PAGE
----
David L. Mattson, Ph.D.

Mechanisms of Hypertension
Augusta University
Recruited: 2019

Around one out of three Georgians suffers from hypertension, or high blood pressure. That’s 2 million of our state’s citizens who are at higher risk of heart attacks and strokes. Renowned researcher David Mattson has devoted his career to investigating the underlying causes of hypertension and discovering new approaches to treatment.

The Mattson lab is particularly focused on salt-sensitive hypertension, high blood pressure that is worsened by a high-sodium diet. While not everyone with high blood pressure is sensitive to salt, doctors estimate that as many as two thirds of patients are — which means they’re much more likely to suffer from cardiovascular diseases like heart attacks and strokes, as well as organ damage like kidney failure.

To illustrate the potential harm of salt-sensitive hypertension, Mattson points to one major study that tracked its participants over 30 years. At the end of the study, 90 percent of the patients with normal blood pressure were still alive, but only 60 percent of those with salt-sensitive hypertension had survived. It’s clear that improving treatment options for salt-sensitive hypertension would deliver huge benefits for public health and extend the lives of many.

Mattson and his team investigate salt-sensitive hypertension mostly by observing the disease in rats. The team explores how salt-sensitive hypertension activates the immune system, causing inflammation and worsening the disease. They’ve analyzed how environmentally driven changes to DNA can contribute to the illness. And they’ve linked high blood pressure to changes in gut bacteria.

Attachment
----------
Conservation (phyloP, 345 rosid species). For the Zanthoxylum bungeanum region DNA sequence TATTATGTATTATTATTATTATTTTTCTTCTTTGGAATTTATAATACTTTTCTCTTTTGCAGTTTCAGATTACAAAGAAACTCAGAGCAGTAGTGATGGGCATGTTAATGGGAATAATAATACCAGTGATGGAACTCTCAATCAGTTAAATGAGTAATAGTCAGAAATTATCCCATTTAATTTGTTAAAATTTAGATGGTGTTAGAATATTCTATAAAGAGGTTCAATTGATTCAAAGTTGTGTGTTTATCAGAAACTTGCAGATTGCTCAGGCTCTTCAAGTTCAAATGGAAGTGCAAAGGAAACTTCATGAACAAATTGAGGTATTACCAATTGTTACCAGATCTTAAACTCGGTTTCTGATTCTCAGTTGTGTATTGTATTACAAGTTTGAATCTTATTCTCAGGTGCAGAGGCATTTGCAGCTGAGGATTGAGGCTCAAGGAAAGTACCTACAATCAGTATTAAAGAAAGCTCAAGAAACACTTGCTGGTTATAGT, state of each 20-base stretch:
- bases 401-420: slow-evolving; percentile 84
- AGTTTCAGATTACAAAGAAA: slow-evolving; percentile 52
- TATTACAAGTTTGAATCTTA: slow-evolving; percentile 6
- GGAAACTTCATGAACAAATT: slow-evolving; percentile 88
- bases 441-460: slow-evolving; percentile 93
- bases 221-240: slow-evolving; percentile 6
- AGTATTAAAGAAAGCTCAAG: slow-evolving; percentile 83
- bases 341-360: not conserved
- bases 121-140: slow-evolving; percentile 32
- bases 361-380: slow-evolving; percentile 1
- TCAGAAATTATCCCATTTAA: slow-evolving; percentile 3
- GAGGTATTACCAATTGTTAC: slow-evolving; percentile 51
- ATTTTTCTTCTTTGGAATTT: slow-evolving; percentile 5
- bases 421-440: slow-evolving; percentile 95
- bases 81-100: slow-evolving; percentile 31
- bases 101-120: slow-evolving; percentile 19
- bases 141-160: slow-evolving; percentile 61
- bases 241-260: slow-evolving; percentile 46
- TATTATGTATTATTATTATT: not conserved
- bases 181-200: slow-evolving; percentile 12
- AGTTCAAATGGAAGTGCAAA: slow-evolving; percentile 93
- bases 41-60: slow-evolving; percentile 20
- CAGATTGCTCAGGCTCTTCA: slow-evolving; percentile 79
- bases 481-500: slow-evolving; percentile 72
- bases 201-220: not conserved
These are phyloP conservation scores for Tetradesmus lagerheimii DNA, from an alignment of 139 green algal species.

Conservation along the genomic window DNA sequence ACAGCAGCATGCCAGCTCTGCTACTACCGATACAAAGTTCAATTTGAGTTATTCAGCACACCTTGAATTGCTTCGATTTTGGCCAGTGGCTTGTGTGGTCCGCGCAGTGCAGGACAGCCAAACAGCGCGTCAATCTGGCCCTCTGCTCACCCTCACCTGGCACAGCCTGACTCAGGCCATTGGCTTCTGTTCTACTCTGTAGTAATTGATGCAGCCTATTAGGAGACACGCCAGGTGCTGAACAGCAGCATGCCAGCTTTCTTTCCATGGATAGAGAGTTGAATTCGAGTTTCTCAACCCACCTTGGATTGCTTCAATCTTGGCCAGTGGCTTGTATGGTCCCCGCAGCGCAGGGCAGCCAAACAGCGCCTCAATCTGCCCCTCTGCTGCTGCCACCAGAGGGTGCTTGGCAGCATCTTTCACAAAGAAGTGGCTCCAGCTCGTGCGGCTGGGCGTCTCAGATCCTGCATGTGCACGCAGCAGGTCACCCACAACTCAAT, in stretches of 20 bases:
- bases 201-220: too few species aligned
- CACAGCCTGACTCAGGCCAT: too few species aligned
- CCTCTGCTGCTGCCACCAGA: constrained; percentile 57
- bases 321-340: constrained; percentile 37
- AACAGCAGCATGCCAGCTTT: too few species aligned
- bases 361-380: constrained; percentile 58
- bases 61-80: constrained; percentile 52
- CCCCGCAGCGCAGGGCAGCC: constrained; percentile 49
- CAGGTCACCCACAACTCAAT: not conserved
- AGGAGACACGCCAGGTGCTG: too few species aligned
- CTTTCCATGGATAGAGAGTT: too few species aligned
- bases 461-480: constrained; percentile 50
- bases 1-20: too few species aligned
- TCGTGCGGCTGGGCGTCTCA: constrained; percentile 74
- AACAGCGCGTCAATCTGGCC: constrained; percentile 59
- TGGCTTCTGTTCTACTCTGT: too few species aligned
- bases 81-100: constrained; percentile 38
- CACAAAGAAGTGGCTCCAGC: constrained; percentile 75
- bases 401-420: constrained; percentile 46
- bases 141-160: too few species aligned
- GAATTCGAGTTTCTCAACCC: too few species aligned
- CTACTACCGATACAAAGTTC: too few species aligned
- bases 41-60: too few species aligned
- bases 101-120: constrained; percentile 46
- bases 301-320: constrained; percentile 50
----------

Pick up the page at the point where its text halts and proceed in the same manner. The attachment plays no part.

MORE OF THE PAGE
One of Mattson’s biggest findings came about through fortunate happenstance. The lab had been spending a lot of money on rat chow; for budgetary reasons, they decided to switch to a new and cheaper supplier. The cheaper rat chow was formulated with the same nutritional components — protein, carbohydrates and most importantly, the same quantity of sodium. But to Mattson’s surprise, the rats who were fed the new diet began to recover from their salt-sensitive hypertension.

The major difference in the food? A switch from animal-based to plant-based proteins.

Building on this finding, Mattson and his colleagues discovered that the healthy rats’ gut bacteria differed a lot from the rats with high blood pressure. Even more interestingly, they found that when they transferred the sick rats’ gut bacteria to the healthy rats, the healthy rats began to suffer from high blood pressure, too.

Finally, Mattson’s lab discovered that these changes in diet were linked to changes in how the rats’ genetic make-up affected their symptoms, through a process called epigenetic modification. While genes in both rats and humans are unchanging – you keep the genes you’re born with – the genes that take precedence and determine your health can change, depending on lifestyle factors like stress, pollution, exercise or in this case, diet.